Tokyo Urban Farming

March 23, 2010

On my first morning in Tokyo I found myself on the end of a chainsaw cutting up an old gingko tree. Hardly what I was expecting to be doing on my first day in Japan. It reminded me of the time I went to stay with friends in central Wellington only to be asked to trim the hooves of a goat. Asako and I were helping out in the small (really very small) garden of our friend Nobu and his family. Small as it was there was a gingko tree, a plum tree, two small ume (Japanese plum) and a couple of rows of shingiku (an edible chrysanthemum).

The first thing about Tokyo that impressed me was the number of vegetable gardens and orchards in the city. Everywhere otherwise empty plots of land are mounded up into rows growing winter vegetables. Quite astonishing considering the high demand for land in Tokyo. There are also many kaki (persimmon) and nashi orchards in the middle of densely populated neighbourhoods. I could hardly believe it when I first saw a city-block-size nashi orchard amongst the tiny streets of crammed houses. We first thought this may be an anomaly of an old farming village that had gradually been swallowed by the ever expanding frontier of Tokyo but we have since seen many examples of large vegetable gardens and orchards much closer in to the centre of Tokyo. Generally these gardens are not attached to houses but stand as individual lots and many are quite significant in size.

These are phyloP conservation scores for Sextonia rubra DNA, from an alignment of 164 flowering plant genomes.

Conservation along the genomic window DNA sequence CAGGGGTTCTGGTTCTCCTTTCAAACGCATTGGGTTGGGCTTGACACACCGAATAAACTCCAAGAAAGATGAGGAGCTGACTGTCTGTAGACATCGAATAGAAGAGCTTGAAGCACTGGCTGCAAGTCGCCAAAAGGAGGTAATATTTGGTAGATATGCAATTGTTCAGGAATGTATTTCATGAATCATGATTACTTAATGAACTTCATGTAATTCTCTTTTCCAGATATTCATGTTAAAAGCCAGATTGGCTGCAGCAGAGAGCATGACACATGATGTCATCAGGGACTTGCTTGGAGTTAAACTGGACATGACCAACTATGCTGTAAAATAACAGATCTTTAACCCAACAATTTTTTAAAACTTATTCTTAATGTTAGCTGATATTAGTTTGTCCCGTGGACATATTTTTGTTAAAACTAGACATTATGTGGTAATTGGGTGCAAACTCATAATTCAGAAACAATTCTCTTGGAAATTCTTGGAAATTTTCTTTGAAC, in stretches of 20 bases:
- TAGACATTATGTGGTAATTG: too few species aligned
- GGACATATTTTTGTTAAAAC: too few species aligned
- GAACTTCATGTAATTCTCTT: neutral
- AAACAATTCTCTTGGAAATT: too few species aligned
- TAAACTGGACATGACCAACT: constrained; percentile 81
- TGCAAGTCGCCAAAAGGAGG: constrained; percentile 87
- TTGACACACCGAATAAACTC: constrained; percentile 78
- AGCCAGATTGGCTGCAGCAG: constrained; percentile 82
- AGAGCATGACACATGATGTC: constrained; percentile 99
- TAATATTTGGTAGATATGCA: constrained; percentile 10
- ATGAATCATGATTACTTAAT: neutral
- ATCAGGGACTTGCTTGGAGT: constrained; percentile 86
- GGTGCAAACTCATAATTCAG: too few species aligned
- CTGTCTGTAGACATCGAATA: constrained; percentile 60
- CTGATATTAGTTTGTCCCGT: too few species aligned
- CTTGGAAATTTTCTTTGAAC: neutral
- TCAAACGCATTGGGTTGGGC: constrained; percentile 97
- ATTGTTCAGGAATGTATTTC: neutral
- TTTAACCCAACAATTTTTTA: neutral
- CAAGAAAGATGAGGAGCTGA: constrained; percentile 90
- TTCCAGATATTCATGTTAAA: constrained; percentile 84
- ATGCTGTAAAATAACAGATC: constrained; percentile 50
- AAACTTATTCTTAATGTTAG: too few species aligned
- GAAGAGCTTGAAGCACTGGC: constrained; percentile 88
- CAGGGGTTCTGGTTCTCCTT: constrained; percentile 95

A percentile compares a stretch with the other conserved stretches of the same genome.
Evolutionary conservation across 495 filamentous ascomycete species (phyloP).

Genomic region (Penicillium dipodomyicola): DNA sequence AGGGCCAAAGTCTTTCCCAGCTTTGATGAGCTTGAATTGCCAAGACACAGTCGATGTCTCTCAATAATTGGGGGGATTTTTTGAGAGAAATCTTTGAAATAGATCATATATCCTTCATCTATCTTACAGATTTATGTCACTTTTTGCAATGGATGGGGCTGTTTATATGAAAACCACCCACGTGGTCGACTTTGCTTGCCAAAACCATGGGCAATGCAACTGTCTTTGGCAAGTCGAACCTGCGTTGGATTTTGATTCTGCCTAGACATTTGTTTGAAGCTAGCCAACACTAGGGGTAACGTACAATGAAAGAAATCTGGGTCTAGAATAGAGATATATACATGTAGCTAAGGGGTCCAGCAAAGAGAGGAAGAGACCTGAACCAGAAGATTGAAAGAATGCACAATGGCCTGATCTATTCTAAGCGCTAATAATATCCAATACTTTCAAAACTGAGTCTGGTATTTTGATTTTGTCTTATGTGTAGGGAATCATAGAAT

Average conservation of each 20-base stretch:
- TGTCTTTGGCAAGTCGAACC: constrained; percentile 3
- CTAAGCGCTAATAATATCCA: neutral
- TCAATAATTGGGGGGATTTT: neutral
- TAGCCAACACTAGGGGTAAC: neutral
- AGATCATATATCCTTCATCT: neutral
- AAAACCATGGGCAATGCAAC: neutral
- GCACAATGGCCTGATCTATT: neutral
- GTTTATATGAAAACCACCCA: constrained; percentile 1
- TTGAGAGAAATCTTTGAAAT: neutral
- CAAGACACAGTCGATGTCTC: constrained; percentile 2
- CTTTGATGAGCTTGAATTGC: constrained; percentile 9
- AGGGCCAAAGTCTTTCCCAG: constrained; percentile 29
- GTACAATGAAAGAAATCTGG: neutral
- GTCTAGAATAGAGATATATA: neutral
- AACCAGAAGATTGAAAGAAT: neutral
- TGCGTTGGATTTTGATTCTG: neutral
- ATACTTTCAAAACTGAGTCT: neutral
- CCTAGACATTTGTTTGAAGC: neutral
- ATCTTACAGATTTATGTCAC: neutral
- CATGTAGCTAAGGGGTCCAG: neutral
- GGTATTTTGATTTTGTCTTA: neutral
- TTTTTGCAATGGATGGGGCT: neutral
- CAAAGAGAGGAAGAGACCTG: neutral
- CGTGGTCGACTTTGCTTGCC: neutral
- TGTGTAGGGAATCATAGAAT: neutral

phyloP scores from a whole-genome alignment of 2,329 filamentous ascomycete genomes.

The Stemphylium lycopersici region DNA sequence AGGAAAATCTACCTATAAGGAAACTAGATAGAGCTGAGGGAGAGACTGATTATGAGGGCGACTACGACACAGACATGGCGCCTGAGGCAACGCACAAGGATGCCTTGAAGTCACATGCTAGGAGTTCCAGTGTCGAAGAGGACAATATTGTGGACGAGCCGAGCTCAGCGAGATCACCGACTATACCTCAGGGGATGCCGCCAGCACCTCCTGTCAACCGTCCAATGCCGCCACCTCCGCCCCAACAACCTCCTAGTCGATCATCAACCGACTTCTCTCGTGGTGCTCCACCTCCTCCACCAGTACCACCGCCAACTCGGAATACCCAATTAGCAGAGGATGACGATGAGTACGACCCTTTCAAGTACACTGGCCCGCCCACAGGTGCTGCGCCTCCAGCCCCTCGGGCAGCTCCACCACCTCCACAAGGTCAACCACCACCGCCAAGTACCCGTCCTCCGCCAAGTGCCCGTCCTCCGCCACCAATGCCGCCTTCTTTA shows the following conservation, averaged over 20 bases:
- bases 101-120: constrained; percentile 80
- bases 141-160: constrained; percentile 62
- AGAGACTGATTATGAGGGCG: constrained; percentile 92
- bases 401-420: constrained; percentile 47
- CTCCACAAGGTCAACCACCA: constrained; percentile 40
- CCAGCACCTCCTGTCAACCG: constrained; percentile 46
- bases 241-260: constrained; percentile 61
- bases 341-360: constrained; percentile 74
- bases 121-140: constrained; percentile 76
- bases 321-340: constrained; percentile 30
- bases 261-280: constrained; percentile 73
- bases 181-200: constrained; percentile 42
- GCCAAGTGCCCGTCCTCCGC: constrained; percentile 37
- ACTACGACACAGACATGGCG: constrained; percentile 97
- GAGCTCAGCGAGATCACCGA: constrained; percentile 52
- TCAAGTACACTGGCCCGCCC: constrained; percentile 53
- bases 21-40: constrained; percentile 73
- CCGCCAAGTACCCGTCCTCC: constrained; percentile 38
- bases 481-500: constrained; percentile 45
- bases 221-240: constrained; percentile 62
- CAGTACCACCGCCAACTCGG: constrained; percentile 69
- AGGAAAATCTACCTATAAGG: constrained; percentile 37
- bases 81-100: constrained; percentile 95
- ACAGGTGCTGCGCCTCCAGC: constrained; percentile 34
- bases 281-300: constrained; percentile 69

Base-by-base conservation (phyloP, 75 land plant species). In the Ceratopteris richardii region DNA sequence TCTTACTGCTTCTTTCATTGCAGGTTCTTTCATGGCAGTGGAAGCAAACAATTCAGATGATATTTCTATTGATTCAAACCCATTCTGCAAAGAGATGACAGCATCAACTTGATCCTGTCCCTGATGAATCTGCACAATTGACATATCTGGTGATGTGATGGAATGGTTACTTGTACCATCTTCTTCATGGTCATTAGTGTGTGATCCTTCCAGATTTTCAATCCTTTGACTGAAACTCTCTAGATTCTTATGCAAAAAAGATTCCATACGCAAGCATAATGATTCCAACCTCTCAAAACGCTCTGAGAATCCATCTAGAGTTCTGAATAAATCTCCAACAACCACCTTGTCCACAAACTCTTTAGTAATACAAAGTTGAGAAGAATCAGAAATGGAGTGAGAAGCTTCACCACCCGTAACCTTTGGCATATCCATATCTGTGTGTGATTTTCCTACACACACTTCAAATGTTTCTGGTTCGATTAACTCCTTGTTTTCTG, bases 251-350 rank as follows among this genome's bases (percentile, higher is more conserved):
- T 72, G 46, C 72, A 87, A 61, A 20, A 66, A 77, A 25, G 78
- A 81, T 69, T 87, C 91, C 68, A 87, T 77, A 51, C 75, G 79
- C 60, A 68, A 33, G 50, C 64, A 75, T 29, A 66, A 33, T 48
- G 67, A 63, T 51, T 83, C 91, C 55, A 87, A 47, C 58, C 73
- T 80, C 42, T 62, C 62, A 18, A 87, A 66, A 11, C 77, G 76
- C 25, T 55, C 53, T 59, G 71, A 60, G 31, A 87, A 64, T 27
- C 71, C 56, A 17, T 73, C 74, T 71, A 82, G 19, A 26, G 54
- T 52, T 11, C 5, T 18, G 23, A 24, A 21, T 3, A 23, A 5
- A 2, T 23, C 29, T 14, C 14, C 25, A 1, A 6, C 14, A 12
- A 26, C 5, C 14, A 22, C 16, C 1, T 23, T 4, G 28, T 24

Vegetable garden in Tokyo

Vegetable garden in Tokyo

Impressed as I am by the number of vegetable gardens and orchards I am a little suspicious of how neat and tidy they all look. Not a “weed” in sight and soil so pulverized it looks like it might blow away in the next strong wind or be washed away in a heavy downpour. Thankfully there are also examples of vital organic gardens growing healthy soil and healthy plants. (Photos of the Terrace garden in the gallery below are a good example).

I have seen many non-commercial gardens where families are growing their own food but there are also a lot of what look to be market gardens. Many of the orchards appear to be commercial concerns given the size (and monoculture) of them. There are also small mixed orchards in some of the vegetable gardens. I have seen some orchards advertising direct sales to the public and pick-your-own. I have also come across a couple of community gardens but these seem to be an exception in Tokyo (Or maybe I’m not recognizing them yet).

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One Response to “Tokyo Urban Farming”

  1. Earthwhile Says:

    Great start for your blog Dion, I hope you’ll keep it updated regularly. You write really well and your observations are really interesting. Kia kaha bro.


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